How do I know that where MySQL thinks its important to optimize. – ConcealedIdentity Jan 14 '12 at 22:40
Because MySQL knows a lot more about your data that you do. Plug in your query, prepend EXPLAIN to it, and look at the results. MySQL will tell you exactly what it has to do to get the result you want. Use those results to place your indexes. – jmkeyes Jan 14 '12 at 22:43
I have given more insights using EXPLAIN. Can you please have a look and answer few things mentioned at the end of post. – ConcealedIdentity Jan 15 '12 at 13:31
Also do you have any tips or workaround for adding indexes in a table that has a large amount of data. This is actually hindering different tests that I can do before finding the optimal solution. – ConcealedIdentity Jan 15 '12 at 13:35

In practice, indexes won't be used even for ORDER By ViewsCount, PublishedDateTime here, since you SELECT all columns and apply no condition. Is it a real query? Because any conditions will spoil your optimizations.

If your table is so small that you are going to pull it as the whole, indexes will only slow down your query. (Relates to the original query: SELECT * FROM article ORDER BY ViewsCount DESC, PublishedDateTime;)


In case where you have 500K+ rows, I think you are going to use LIMIT clause. I would do the following:

  1. add an index on (ViewCount, PublishedDateTime)

  2. rewrite the query as follows:

    SELECT Title
    FROM (
        SELECT id
        FROM article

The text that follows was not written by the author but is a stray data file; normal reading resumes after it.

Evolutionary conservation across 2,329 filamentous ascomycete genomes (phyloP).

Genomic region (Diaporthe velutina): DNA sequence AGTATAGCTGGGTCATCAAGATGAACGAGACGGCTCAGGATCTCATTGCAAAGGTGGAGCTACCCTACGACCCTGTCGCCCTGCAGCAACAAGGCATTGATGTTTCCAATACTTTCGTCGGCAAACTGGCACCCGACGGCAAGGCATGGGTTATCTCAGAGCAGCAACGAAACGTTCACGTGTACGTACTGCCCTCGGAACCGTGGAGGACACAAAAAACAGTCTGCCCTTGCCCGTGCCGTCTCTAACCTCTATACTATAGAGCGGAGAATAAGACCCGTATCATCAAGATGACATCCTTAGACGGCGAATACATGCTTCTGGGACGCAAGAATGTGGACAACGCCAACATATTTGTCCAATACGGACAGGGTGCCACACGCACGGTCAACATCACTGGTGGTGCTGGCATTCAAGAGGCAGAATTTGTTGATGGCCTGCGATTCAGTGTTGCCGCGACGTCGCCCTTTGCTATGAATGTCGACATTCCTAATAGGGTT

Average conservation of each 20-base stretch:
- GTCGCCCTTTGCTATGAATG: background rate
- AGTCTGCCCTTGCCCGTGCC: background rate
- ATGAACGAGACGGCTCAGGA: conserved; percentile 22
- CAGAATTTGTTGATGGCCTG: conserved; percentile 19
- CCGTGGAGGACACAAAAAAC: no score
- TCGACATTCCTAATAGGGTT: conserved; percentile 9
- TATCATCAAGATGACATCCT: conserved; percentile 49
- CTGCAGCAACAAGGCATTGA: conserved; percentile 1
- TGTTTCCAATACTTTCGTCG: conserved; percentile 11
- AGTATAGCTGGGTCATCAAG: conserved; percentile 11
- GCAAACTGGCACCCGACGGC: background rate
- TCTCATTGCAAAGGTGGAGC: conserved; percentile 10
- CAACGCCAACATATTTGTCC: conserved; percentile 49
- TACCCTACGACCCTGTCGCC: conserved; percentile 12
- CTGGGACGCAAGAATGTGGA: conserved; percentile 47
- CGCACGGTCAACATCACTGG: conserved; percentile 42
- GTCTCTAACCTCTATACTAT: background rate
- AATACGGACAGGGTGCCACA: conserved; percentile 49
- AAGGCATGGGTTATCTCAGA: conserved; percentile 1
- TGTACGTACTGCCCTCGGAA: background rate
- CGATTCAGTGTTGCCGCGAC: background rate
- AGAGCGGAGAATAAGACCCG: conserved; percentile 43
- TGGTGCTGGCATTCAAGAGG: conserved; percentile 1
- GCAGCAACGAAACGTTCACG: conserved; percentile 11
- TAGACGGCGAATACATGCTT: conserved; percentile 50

ORDER BY ViewsCount DESC, PublishedDateTime
        LIMIT 100, 100
    ) ids
    JOIN article
    USING (id);

The ordering would benefit from operating on a subset of data from the covering index. The join will just obtain Titles by ids.


Another query that might work much better when the cardinality of the ViewCount is rather small (though you should benchmark):

  SELECT ViewCount
  FROM article
  GROUP BY ViewCount DESC) as groups
JOIN article USING (ViewCount)
LIMIT 0, 100;

It as well assumes you have (ViewCount, PublishedDateTime) index on the table.

share|improve this answer
I have mentioned more detail. Can you please help now. – ConcealedIdentity Jan 15 '12 at 13:30
Thanks. But that didn't help much. I hope you have reviewed the complete information I have shared. I am just confused because you are assuming I will be assuming LIMIT. While if you can see the queries I have shared then you can see that I have used LIMIT in them. – ConcealedIdentity Jan 15 '12 at 14:12
Also please let me know if you want me to share the Explain results. – ConcealedIdentity Jan 15 '12 at 14:13
@ConcealedIdentity, if you have set the index, I know the execution plan. But I do not understand now, how you measure if anything helped much or did not help much. – newtover Jan 15 '12 at 14:38
Because the my current query and your proposed query take around same amount of time to execute. – ConcealedIdentity Jan 15 '12 at 15:07

Go ahead, use indexes in your database.

share|improve this answer
3 -> It states that indexes will not work because ASC and DESC are mixed in the query. – ConcealedIdentity Jan 14 '12 at 22:31